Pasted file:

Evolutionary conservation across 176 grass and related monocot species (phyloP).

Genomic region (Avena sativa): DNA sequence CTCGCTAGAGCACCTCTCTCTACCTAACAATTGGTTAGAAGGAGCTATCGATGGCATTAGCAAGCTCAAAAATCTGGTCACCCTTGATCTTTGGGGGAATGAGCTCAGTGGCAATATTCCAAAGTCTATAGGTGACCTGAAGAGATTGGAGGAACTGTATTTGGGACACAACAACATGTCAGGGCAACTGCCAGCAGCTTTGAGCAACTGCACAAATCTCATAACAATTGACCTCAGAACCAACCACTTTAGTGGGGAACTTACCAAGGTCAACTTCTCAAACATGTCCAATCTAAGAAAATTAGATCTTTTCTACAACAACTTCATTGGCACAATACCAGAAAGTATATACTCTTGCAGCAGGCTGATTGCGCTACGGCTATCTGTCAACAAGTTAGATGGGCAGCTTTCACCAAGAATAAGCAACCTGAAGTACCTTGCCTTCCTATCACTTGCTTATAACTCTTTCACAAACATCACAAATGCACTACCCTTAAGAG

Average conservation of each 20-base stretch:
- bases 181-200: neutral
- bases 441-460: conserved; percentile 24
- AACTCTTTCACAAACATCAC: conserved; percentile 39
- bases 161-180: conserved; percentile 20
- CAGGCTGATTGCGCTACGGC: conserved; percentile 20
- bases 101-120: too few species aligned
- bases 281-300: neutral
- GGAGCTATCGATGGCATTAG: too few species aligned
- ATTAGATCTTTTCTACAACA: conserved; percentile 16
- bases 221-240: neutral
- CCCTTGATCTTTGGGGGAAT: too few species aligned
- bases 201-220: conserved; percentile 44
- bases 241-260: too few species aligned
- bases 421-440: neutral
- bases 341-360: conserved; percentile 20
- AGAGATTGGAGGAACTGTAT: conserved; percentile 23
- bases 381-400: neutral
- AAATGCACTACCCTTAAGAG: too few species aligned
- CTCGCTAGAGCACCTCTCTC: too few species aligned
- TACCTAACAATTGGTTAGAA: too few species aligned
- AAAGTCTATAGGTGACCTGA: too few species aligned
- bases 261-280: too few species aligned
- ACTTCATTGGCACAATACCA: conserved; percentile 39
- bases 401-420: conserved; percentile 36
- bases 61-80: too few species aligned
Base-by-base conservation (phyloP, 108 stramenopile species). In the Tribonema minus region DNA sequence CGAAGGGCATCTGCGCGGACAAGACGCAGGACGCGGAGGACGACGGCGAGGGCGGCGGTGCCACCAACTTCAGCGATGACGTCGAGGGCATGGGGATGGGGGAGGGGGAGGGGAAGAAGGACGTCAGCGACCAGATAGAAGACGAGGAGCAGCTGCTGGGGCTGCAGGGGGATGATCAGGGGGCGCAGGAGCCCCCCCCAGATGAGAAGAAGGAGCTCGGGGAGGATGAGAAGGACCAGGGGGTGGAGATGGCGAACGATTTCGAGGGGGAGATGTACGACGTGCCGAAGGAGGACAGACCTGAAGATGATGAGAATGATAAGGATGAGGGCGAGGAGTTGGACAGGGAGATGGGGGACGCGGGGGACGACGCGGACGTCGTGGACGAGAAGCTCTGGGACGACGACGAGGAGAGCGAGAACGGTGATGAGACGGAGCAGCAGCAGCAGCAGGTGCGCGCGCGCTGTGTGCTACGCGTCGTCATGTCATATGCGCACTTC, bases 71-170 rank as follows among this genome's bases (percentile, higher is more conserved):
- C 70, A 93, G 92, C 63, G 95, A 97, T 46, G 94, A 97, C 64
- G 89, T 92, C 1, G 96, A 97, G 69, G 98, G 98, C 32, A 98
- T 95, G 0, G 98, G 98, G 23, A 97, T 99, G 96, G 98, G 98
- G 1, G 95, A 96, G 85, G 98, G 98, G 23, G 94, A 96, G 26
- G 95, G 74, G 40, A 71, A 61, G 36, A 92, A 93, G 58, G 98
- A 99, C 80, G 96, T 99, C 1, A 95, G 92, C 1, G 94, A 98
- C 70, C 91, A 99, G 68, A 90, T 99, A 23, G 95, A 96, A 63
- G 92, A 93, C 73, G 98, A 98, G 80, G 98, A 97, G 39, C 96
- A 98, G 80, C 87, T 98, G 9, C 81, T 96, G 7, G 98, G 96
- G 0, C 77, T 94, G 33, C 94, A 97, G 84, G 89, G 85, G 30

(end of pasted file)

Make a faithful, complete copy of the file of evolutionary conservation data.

Evolutionary conservation across 176 grass and related monocot species (phyloP).

Genomic region (Avena sativa): DNA sequence CTCGCTAGAGCACCTCTCTCTACCTAACAATTGGTTAGAAGGAGCTATCGATGGCATTAGCAAGCTCAAAAATCTGGTCACCCTTGATCTTTGGGGGAATGAGCTCAGTGGCAATATTCCAAAGTCTATAGGTGACCTGAAGAGATTGGAGGAACTGTATTTGGGACACAACAACATGTCAGGGCAACTGCCAGCAGCTTTGAGCAACTGCACAAATCTCATAACAATTGACCTCAGAACCAACCACTTTAGTGGGGAACTTACCAAGGTCAACTTCTCAAACATGTCCAATCTAAGAAAATTAGATCTTTTCTACAACAACTTCATTGGCACAATACCAGAAAGTATATACTCTTGCAGCAGGCTGATTGCGCTACGGCTATCTGTCAACAAGTTAGATGGGCAGCTTTCACCAAGAATAAGCAACCTGAAGTACCTTGCCTTCCTATCACTTGCTTATAACTCTTTCACAAACATCACAAATGCACTACCCTTAAGAG

Average conservation of each 20-base stretch:
- bases 181-200: neutral
- bases 441-460: conserved; percentile 24
- AACTCTTTCACAAACATCAC: conserved; percentile 39
- bases 161-180: conserved; percentile 20
- CAGGCTGATTGCGCTACGGC: conserved; percentile 20
- bases 101-120: too few species aligned
- bases 281-300: neutral
- GGAGCTATCGATGGCATTAG: too few species aligned
- ATTAGATCTTTTCTACAACA: conserved; percentile 16
- bases 221-240: neutral
- CCCTTGATCTTTGGGGGAAT: too few species aligned
- bases 201-220: conserved; percentile 44
- bases 241-260: too few species aligned
- bases 421-440: neutral
- bases 341-360: conserved; percentile 20
- AGAGATTGGAGGAACTGTAT: conserved; percentile 23
- bases 381-400: neutral
- AAATGCACTACCCTTAAGAG: too few species aligned
- CTCGCTAGAGCACCTCTCTC: too few species aligned
- TACCTAACAATTGGTTAGAA: too few species aligned
- AAAGTCTATAGGTGACCTGA: too few species aligned
- bases 261-280: too few species aligned
- ACTTCATTGGCACAATACCA: conserved; percentile 39
- bases 401-420: conserved; percentile 36
- bases 61-80: too few species aligned
Base-by-base conservation (phyloP, 108 stramenopile species). In the Tribonema minus region DNA sequence CGAAGGGCATCTGCGCGGACAAGACGCAGGACGCGGAGGACGACGGCGAGGGCGGCGGTGCCACCAACTTCAGCGATGACGTCGAGGGCATGGGGATGGGGGAGGGGGAGGGGAAGAAGGACGTCAGCGACCAGATAGAAGACGAGGAGCAGCTGCTGGGGCTGCAGGGGGATGATCAGGGGGCGCAGGAGCCCCCCCCAGATGAGAAGAAGGAGCTCGGGGAGGATGAGAAGGACCAGGGGGTGGAGATGGCGAACGATTTCGAGGGGGAGATGTACGACGTGCCGAAGGAGGACAGACCTGAAGATGATGAGAATGATAAGGATGAGGGCGAGGAGTTGGACAGGGAGATGGGGGACGCGGGGGACGACGCGGACGTCGTGGACGAGAAGCTCTGGGACGACGACGAGGAGAGCGAGAACGGTGATGAGACGGAGCAGCAGCAGCAGCAGGTGCGCGCGCGCTGTGTGCTACGCGTCGTCATGTCATATGCGCACTTC, bases 71-170 rank as follows among this genome's bases (percentile, higher is more conserved):
- C 70, A 93, G 92, C 63, G 95, A 97, T 46, G 94, A 97, C 64
- G 89, T 92, C 1, G 96, A 97, G 69, G 98, G 98, C 32, A 98
- T 95, G 0, G 98, G 98, G 23, A 97, T 99, G 96, G 98, G 98
- G 1, G 95, A 96, G 85, G 98, G 98, G 23, G 94, A 96, G 26
- G 95, G 74, G 40, A 71, A 61, G 36, A 92, A 93, G 58, G 98
- A 99, C 80, G 96, T 99, C 1, A 95, G 92, C 1, G 94, A 98
- C 70, C 91, A 99, G 68, A 90, T 99, A 23, G 95, A 96, A 63
- G 92, A 93, C 73, G 98, A 98, G 80, G 98, A 97, G 39, C 96
- A 98, G 80, C 87, T 98, G 9, C 81, T 96, G 7, G 98, G 96
- G 0, C 77, T 94, G 33, C 94, A 97, G 84, G 89, G 85, G 30